As you will be aware since the last update, the government has agreed to provide a funding package to Sandwell and West Birmingham NHS Trust in order to complete the Midland Metropolitan Hospital. Many people have asked why the same has not been provided for the new Royal.
Our situation and that of Sandwell and West Birmingham NHS Trust differ significantly, in that the Midland Metropolitan Hospital was in its early stages and it proved impossible to reach an agreed rescue package with their funders. A taxpayer funded solution was therefore the best value option to getting the hospital completed. Sandwell and West Birmingham NHS Trust will now need to go out to tender, which will add a substantial amount of time to their expected date of delivery.
With the new Royal, construction is much nearer to completion. Up to now, the funders for the project remain committed and they have been prepared to invest significant additional funding to achieve completion. Therefore reaching an agreement with the existing funders is the quickest route to getting the new Royal completed.
There has been added complexity in reaching an estimate of the costs to complete the new Royal, as a result of remedial work required to correct faults created by Carillion. A structural engineering firm, Arup, have been engaged over recent months to identify the work required to complete the scheme. Arup have identified the requirement for further improvements to the structure and to cladding.
Before they entered into liquidation, the Trust sought assurances from Carillion about this cladding and they told us that:
“There are a number of different cladding systems utilised on the Royal Liverpool University Hospital all of which have been specified and installed to meet the required standards of fire safety….The new hospital has been designed to comply with the requirements of HTM05-02 “Firecode – Fire Safety in the design of healthcare premises.”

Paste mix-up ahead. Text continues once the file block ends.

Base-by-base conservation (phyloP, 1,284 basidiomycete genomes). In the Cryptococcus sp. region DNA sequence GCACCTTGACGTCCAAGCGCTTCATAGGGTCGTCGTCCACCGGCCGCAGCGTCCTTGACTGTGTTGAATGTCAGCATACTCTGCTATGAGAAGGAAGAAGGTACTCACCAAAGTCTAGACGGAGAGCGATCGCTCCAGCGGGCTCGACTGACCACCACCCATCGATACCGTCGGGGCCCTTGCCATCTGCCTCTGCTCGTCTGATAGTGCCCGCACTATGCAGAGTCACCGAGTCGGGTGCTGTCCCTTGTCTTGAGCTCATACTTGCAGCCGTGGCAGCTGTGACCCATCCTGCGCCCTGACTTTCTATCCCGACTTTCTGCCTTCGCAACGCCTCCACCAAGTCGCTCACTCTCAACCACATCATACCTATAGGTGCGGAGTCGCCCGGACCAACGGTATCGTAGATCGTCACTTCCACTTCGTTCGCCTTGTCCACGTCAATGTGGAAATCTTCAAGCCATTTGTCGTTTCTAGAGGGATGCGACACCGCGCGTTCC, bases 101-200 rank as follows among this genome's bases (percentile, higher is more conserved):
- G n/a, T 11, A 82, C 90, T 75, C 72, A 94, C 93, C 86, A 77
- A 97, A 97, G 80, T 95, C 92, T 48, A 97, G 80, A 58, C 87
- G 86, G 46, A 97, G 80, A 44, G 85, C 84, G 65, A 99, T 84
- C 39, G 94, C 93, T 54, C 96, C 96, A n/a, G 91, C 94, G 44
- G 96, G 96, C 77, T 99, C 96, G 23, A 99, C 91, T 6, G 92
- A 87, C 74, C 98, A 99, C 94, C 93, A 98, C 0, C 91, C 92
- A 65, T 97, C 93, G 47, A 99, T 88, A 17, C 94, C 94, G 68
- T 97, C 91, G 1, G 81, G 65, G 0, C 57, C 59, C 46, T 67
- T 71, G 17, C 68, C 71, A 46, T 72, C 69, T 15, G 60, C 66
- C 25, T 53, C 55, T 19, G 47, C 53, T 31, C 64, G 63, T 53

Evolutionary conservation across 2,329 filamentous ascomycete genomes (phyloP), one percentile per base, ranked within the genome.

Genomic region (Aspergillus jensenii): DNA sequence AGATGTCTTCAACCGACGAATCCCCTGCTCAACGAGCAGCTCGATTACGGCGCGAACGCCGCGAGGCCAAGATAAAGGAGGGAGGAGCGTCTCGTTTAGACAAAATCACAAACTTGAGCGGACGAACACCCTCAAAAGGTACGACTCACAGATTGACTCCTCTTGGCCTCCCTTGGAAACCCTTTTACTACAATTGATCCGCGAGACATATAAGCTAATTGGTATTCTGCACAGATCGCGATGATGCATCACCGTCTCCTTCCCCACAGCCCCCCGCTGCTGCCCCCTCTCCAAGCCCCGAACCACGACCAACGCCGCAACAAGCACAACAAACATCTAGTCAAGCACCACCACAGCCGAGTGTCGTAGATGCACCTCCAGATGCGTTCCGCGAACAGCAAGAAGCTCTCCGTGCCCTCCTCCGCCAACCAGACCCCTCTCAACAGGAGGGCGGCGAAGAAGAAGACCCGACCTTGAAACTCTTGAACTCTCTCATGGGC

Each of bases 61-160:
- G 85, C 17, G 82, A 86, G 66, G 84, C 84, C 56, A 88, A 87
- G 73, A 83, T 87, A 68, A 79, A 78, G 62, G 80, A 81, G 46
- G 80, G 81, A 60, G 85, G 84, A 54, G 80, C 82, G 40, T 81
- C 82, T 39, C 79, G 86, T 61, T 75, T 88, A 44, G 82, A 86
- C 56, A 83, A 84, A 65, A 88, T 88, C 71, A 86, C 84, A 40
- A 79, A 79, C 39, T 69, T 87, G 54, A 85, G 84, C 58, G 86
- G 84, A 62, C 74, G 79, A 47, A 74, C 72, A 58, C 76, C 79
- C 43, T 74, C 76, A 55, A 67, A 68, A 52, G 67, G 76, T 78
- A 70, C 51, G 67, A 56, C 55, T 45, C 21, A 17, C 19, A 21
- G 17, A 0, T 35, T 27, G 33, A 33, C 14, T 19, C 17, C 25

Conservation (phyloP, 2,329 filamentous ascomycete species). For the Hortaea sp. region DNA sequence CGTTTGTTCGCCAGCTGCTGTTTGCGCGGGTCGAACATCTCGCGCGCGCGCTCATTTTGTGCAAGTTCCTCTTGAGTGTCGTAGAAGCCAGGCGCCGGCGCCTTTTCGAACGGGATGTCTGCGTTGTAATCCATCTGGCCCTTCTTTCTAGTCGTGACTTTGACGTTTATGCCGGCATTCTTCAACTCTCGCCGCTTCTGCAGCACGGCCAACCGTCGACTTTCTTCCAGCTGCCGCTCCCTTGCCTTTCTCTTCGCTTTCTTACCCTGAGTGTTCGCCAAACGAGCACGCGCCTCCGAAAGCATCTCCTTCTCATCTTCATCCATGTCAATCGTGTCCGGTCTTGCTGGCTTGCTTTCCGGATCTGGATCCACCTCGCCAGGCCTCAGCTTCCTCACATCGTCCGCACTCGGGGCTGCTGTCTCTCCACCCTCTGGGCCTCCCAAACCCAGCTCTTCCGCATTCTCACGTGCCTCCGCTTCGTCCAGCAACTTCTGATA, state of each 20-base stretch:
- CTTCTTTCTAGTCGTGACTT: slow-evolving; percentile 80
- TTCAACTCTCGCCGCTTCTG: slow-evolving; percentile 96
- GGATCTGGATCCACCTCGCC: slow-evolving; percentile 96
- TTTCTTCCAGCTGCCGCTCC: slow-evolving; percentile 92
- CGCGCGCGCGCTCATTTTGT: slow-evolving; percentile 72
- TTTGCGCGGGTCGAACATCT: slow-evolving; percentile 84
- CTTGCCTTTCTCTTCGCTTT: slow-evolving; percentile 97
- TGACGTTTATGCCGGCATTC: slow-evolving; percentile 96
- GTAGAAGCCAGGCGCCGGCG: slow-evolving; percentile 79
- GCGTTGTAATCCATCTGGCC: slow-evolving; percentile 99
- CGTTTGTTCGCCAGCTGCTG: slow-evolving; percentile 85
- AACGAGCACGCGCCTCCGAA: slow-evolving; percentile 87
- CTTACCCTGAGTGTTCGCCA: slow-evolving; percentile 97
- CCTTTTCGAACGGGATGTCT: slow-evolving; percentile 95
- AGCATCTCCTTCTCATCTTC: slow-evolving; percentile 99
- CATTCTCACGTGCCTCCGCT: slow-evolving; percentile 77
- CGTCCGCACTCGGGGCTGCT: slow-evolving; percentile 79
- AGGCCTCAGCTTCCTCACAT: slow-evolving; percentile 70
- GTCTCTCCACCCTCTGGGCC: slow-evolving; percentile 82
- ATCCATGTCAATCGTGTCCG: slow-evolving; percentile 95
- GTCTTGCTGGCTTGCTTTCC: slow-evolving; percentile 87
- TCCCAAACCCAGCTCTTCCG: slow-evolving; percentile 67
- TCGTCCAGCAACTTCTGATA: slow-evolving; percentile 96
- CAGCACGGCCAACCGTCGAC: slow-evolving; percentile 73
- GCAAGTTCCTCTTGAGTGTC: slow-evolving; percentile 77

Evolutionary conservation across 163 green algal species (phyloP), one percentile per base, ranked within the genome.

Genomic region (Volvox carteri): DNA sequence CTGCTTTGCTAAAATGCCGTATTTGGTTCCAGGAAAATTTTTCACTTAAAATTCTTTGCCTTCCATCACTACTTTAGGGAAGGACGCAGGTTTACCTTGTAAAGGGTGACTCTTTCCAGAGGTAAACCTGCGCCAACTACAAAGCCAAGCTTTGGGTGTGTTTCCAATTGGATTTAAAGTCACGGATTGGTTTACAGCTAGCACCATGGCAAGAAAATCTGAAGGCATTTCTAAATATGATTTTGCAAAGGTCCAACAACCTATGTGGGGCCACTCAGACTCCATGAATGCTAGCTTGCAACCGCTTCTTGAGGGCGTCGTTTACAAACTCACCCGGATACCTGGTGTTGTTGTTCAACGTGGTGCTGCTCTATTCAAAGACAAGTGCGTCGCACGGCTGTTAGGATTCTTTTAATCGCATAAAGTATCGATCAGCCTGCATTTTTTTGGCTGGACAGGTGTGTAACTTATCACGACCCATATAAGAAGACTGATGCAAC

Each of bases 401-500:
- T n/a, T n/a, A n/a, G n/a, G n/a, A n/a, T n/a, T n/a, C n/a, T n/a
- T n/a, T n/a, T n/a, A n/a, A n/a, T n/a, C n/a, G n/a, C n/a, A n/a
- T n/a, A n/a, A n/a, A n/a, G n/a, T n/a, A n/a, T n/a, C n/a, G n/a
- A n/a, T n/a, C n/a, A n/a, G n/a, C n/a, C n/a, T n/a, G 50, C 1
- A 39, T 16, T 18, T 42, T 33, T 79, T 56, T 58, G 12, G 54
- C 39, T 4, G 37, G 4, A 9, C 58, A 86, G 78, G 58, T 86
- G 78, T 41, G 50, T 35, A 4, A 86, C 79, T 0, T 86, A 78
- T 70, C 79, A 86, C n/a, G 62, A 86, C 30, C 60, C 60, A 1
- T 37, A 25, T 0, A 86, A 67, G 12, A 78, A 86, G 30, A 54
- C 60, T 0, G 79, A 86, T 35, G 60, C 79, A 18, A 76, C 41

The recent review has found this not to be the case with some parts of the cladding.
Despite these issues the funders, (the European Investment Bank and Legal and General pensions) have been keen to find a way to continue to support the project. This type of infrastructure investment is what the EIB was set up for and what Legal and General pension schemes most often support. If the funders were no longer able to provide support, then we would require government support similar to that provided to Sandwell and West Birmingham NHS Trust.
In line with the project agreement, the Trust can terminate the contract with the Hospital Company, if the new Royal hasn’t been handed over by the ‘long stop date’. That date is 30 September and the Board will be discussing all their options later this month. If the contract was terminated, we would need to engage the lenders in complex discussions regarding the status of their investment. These discussions would need to be resolved before a new contract to complete the hospital could be agreed.
In the meantime, discussions between the government and the funders to agree a way forward are continuing and we expect these discussions to generate an agreed outcome very soon.
Whilst we remain in the current Royal, we continue to carry out both emergency and planned maintenance (across all our hospitals) to ensure that patients are treated in a safe environment. So whilst the current building does not provide the high quality environment we all want for our patients, we do invest in and work extremely hard to ensure that it is safe. We will continue essential maintenance as and when required to ensure patient safety and have set aside funds to do so.
We would like to thank you all for your ongoing support, understanding and patience throughout this challenging time.